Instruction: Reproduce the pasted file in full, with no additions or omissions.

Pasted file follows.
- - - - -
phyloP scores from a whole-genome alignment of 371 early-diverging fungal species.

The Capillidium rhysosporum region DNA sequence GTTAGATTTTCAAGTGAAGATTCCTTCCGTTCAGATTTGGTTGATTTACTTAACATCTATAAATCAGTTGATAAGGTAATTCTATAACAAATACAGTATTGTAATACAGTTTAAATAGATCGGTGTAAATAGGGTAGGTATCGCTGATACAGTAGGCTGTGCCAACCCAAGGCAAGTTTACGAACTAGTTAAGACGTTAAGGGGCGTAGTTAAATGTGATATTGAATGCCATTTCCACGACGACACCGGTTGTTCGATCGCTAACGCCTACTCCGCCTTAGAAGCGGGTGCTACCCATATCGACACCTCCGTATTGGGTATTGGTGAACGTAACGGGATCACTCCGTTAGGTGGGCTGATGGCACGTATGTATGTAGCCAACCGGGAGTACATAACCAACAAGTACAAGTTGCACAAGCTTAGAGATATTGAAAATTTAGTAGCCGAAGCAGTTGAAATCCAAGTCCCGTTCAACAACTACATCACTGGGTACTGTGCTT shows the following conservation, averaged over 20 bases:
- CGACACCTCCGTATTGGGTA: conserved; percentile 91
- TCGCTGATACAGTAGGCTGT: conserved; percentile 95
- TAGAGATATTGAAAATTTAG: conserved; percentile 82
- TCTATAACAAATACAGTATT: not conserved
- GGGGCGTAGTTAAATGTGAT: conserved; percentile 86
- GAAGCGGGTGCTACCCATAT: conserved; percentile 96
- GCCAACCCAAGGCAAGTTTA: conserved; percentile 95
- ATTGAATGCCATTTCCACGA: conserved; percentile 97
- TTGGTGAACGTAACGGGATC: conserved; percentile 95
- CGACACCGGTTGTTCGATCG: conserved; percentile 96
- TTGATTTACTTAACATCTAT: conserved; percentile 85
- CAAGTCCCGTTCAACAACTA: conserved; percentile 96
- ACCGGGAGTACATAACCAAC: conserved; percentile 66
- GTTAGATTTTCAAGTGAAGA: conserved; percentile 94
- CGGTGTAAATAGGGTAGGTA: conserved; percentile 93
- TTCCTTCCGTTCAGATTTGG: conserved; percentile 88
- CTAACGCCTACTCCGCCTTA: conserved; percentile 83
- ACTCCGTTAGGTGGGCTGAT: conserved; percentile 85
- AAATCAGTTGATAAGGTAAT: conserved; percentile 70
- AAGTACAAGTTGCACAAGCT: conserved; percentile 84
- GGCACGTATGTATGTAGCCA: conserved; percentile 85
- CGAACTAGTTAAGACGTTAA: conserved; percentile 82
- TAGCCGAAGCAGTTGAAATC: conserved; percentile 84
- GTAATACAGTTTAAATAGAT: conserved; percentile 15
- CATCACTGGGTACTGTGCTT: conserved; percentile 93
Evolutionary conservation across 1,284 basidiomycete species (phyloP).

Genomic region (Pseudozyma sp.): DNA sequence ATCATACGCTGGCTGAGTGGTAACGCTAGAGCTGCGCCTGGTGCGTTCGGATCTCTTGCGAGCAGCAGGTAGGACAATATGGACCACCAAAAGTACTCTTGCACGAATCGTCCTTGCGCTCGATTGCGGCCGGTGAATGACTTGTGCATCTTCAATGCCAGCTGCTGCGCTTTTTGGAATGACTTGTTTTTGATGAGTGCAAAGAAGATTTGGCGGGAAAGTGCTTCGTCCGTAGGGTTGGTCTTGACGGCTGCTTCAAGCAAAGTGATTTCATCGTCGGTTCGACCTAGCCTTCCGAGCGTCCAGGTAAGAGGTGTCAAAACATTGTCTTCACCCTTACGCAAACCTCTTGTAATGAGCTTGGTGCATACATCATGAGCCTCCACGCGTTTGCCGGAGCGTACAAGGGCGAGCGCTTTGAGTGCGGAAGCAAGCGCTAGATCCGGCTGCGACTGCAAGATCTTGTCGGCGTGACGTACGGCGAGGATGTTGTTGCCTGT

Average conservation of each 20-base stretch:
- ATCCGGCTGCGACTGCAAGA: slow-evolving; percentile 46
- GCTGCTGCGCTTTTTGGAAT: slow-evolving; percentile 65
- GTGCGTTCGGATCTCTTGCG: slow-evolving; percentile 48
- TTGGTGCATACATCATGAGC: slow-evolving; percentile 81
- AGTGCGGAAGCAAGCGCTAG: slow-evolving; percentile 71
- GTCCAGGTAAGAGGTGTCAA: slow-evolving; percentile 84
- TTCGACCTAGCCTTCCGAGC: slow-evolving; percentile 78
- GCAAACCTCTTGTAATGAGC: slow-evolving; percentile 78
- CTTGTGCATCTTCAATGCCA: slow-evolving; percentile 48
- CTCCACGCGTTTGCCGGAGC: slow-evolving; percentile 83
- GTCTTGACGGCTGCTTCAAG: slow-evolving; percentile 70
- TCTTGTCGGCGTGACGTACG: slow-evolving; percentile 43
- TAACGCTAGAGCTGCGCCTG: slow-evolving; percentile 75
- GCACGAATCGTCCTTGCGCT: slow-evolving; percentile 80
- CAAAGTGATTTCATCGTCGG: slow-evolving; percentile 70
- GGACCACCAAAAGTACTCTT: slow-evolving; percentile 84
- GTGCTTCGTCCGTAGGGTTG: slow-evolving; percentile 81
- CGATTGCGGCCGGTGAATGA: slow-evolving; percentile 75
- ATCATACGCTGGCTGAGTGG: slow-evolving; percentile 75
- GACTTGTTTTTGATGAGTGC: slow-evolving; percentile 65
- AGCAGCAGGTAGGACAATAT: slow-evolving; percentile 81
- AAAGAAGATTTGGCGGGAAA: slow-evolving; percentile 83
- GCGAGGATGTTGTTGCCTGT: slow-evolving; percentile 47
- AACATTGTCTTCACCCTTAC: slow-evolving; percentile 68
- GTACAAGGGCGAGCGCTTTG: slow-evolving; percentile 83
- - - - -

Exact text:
phyloP scores from a whole-genome alignment of 371 early-diverging fungal species.

The Capillidium rhysosporum region DNA sequence GTTAGATTTTCAAGTGAAGATTCCTTCCGTTCAGATTTGGTTGATTTACTTAACATCTATAAATCAGTTGATAAGGTAATTCTATAACAAATACAGTATTGTAATACAGTTTAAATAGATCGGTGTAAATAGGGTAGGTATCGCTGATACAGTAGGCTGTGCCAACCCAAGGCAAGTTTACGAACTAGTTAAGACGTTAAGGGGCGTAGTTAAATGTGATATTGAATGCCATTTCCACGACGACACCGGTTGTTCGATCGCTAACGCCTACTCCGCCTTAGAAGCGGGTGCTACCCATATCGACACCTCCGTATTGGGTATTGGTGAACGTAACGGGATCACTCCGTTAGGTGGGCTGATGGCACGTATGTATGTAGCCAACCGGGAGTACATAACCAACAAGTACAAGTTGCACAAGCTTAGAGATATTGAAAATTTAGTAGCCGAAGCAGTTGAAATCCAAGTCCCGTTCAACAACTACATCACTGGGTACTGTGCTT shows the following conservation, averaged over 20 bases:
- CGACACCTCCGTATTGGGTA: conserved; percentile 91
- TCGCTGATACAGTAGGCTGT: conserved; percentile 95
- TAGAGATATTGAAAATTTAG: conserved; percentile 82
- TCTATAACAAATACAGTATT: not conserved
- GGGGCGTAGTTAAATGTGAT: conserved; percentile 86
- GAAGCGGGTGCTACCCATAT: conserved; percentile 96
- GCCAACCCAAGGCAAGTTTA: conserved; percentile 95
- ATTGAATGCCATTTCCACGA: conserved; percentile 97
- TTGGTGAACGTAACGGGATC: conserved; percentile 95
- CGACACCGGTTGTTCGATCG: conserved; percentile 96
- TTGATTTACTTAACATCTAT: conserved; percentile 85
- CAAGTCCCGTTCAACAACTA: conserved; percentile 96
- ACCGGGAGTACATAACCAAC: conserved; percentile 66
- GTTAGATTTTCAAGTGAAGA: conserved; percentile 94
- CGGTGTAAATAGGGTAGGTA: conserved; percentile 93
- TTCCTTCCGTTCAGATTTGG: conserved; percentile 88
- CTAACGCCTACTCCGCCTTA: conserved; percentile 83
- ACTCCGTTAGGTGGGCTGAT: conserved; percentile 85
- AAATCAGTTGATAAGGTAAT: conserved; percentile 70
- AAGTACAAGTTGCACAAGCT: conserved; percentile 84
- GGCACGTATGTATGTAGCCA: conserved; percentile 85
- CGAACTAGTTAAGACGTTAA: conserved; percentile 82
- TAGCCGAAGCAGTTGAAATC: conserved; percentile 84
- GTAATACAGTTTAAATAGAT: conserved; percentile 15
- CATCACTGGGTACTGTGCTT: conserved; percentile 93
Evolutionary conservation across 1,284 basidiomycete species (phyloP).

Genomic region (Pseudozyma sp.): DNA sequence ATCATACGCTGGCTGAGTGGTAACGCTAGAGCTGCGCCTGGTGCGTTCGGATCTCTTGCGAGCAGCAGGTAGGACAATATGGACCACCAAAAGTACTCTTGCACGAATCGTCCTTGCGCTCGATTGCGGCCGGTGAATGACTTGTGCATCTTCAATGCCAGCTGCTGCGCTTTTTGGAATGACTTGTTTTTGATGAGTGCAAAGAAGATTTGGCGGGAAAGTGCTTCGTCCGTAGGGTTGGTCTTGACGGCTGCTTCAAGCAAAGTGATTTCATCGTCGGTTCGACCTAGCCTTCCGAGCGTCCAGGTAAGAGGTGTCAAAACATTGTCTTCACCCTTACGCAAACCTCTTGTAATGAGCTTGGTGCATACATCATGAGCCTCCACGCGTTTGCCGGAGCGTACAAGGGCGAGCGCTTTGAGTGCGGAAGCAAGCGCTAGATCCGGCTGCGACTGCAAGATCTTGTCGGCGTGACGTACGGCGAGGATGTTGTTGCCTGT

Average conservation of each 20-base stretch:
- ATCCGGCTGCGACTGCAAGA: slow-evolving; percentile 46
- GCTGCTGCGCTTTTTGGAAT: slow-evolving; percentile 65
- GTGCGTTCGGATCTCTTGCG: slow-evolving; percentile 48
- TTGGTGCATACATCATGAGC: slow-evolving; percentile 81
- AGTGCGGAAGCAAGCGCTAG: slow-evolving; percentile 71
- GTCCAGGTAAGAGGTGTCAA: slow-evolving; percentile 84
- TTCGACCTAGCCTTCCGAGC: slow-evolving; percentile 78
- GCAAACCTCTTGTAATGAGC: slow-evolving; percentile 78
- CTTGTGCATCTTCAATGCCA: slow-evolving; percentile 48
- CTCCACGCGTTTGCCGGAGC: slow-evolving; percentile 83
- GTCTTGACGGCTGCTTCAAG: slow-evolving; percentile 70
- TCTTGTCGGCGTGACGTACG: slow-evolving; percentile 43
- TAACGCTAGAGCTGCGCCTG: slow-evolving; percentile 75
- GCACGAATCGTCCTTGCGCT: slow-evolving; percentile 80
- CAAAGTGATTTCATCGTCGG: slow-evolving; percentile 70
- GGACCACCAAAAGTACTCTT: slow-evolving; percentile 84
- GTGCTTCGTCCGTAGGGTTG: slow-evolving; percentile 81
- CGATTGCGGCCGGTGAATGA: slow-evolving; percentile 75
- ATCATACGCTGGCTGAGTGG: slow-evolving; percentile 75
- GACTTGTTTTTGATGAGTGC: slow-evolving; percentile 65
- AGCAGCAGGTAGGACAATAT: slow-evolving; percentile 81
- AAAGAAGATTTGGCGGGAAA: slow-evolving; percentile 83
- GCGAGGATGTTGTTGCCTGT: slow-evolving; percentile 47
- AACATTGTCTTCACCCTTAC: slow-evolving; percentile 68
- GTACAAGGGCGAGCGCTTTG: slow-evolving; percentile 83